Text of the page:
4. nodes Construct

The nodes construct declares the name of a node group and its shape.A node group can have a multi-dimensional shape.

4.1. 1-dimensional Node Group

  • XMP/C program
#pragma xmp nodes p[4]
  • XMP/Fortran program
!$xmp nodes p(4)

The nodes construct declares 1-dimensional node group p which has 4 nodes. In XMP/C, the node group consists of p[0],p[1],p[2],and p[3]. In XMP/Fortran, the node group consists of p(1),p(2),p(3),and p(4).

4.2. Multi-dimensional Node Group

  • XMP/C program
#pragma xmp nodes p[2][3]
  • XMP/Fortran program
!$xmp nodes p(3,2)

The nodes construct declares 2-dimensional node group p which has 6 nodes. In XMP/C, the node group consists of p[0][0],p[0][1],p[0][2],p[1][0],p[1][1],and p[1][2]. In XMP/Fortran, the node group consists of p(1,1),p(2,1),p(3,1),p(1,2),p(2,2),and p(3,2).

Note

The ordering of the elements in a node group depends on the base language, C and Fortran.

4.3. Dynamic Node Group

  • XMP/C program
#pragma xmp nodes p[*]
  • XMP/Fortran program
!$xmp nodes p(*)

An asterisk symbol can be used in the nodes construct to declare a dynamic node group. The program declares 1-dimensional dynamic node group p by using an asterisk symbol. The size of a dynamic node group is determined at runtime (at the beginning of the execution). For example, when the user runs the sample program with 3 XMP processes, the node group p will have 3 nodes.

The user also declare multi-dimensional dynamic nodes with an asterisk symbol.

  • XMP/C program
#pragma xmp nodes p[*][3]
  • XMP/Fortran program
!$xmp nodes p(3,*)

When the user runs the sample program with 12 XMP processes, the node group p will have a shape of [4][3] in C, and (3, 4) in Fortran.

Note

The user can use only one asterisk symbol in the last dimension of the node group.

Hint

The dynamic node group may interfere with compiler optimizations and reduce the execution time. Static node groups achieves better performance in general.

4.4. Partial Node Group

The user can declare a partial node group from the existing node group. Partial node groups can be used to optimize inter-node communication by reducing the number of nodes participating in the communication.

  • XMP/C program
#pragma xmp nodes p[16]
#pragma xmp nodes q[8]=p[0:8]
#pragma xmp nodes r[4][2]=p[8:8]
  • XMP/Fortran program
!$xmp nodes p(16)
!$xmp nodes q(8)=p(1:8)
!$xmp nodes r(2,4)=p(9:16)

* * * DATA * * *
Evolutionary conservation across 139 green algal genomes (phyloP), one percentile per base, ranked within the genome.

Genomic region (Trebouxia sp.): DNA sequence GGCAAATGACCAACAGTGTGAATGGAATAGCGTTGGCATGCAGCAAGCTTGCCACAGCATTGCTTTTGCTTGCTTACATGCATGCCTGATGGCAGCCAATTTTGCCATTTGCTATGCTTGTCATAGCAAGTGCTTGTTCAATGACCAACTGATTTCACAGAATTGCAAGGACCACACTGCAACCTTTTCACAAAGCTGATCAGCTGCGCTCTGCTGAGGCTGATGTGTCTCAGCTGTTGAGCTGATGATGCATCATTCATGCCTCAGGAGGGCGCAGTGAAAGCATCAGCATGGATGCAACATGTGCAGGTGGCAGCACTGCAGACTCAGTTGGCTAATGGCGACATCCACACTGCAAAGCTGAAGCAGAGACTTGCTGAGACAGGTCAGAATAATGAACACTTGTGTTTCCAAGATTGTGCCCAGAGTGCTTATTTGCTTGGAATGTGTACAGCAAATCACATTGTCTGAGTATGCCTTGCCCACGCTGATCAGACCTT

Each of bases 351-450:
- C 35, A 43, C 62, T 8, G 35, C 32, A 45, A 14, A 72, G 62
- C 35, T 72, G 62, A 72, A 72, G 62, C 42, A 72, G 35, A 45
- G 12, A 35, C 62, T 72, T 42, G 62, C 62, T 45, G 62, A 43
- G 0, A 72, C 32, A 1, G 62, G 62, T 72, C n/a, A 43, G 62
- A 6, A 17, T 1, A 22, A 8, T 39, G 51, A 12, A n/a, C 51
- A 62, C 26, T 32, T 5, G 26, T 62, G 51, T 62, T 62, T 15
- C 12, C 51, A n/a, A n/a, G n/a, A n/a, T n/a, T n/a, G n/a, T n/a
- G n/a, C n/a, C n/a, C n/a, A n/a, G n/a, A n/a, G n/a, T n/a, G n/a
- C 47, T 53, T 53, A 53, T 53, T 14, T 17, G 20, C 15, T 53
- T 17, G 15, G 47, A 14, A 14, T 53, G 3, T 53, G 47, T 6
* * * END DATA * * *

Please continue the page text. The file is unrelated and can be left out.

Line 1 declares node group p which has 16 nodes. Line 2 declares partial node group q from the first half of p ([0:8]). Line 3 declares 2-dimensional partial node group r from the latter half of p ([8:8]).

The user can declare an 1-dimensional node group from a multi-dimensional node group.

  • XMP/C program
#pragma xmp nodes p[4][2]
#pragma xmp nodes row[4]=p[:][*]
#pragma xmp nodes col[2]=p[*][:]
  • XMP/Fortran program
!$xmp nodes p(2,4)
!$xmp nodes row(4)=p(*,:)
!$xmp nodes col(2)=p(:,*)

Line 1 declares 2-dimensional node group p which has 4x2 nodes. Line 2 declares partial node group row from a single row elements of p. Line 3 declares partial node group col from a single column elements of p.

The colon symbols used in the sample program are triplets which indicate that all elements in the dimension are used to declare the target partial node group. The asterisk symbols indicate that the current executing node will be used to declare the target partial node group. For example, col[2] is p[0][0:2] on node p[0][0]/p[0][1] and is p[1][0:2] on node p[1][0]/p[1][1] in XMP/C. Likewise, col(2) is p(1:2,1) on node p(1,1)/p(2,1) and p(1:2,2) on node p(1,2)/p(2,2) in XMP/Fortran.

_images/row_col.png

In XMP/C, both p[0][0] and p[0][1] will be row[0]. Likewise, p[0][0], p[1][0], p[2][0] and p[3][0] will be col[0] in each execution context. In XMP/Fortran, both p(1,1) and p(2,1) will be row(1). Likewise, p(1,1), p(1,2), p(1,3) and p(1,4) will be col(1) in each context.

Note

The syntactic meaning of asterisk symbols in the node group references are different when declaring a node group and regular expressions in on claueses.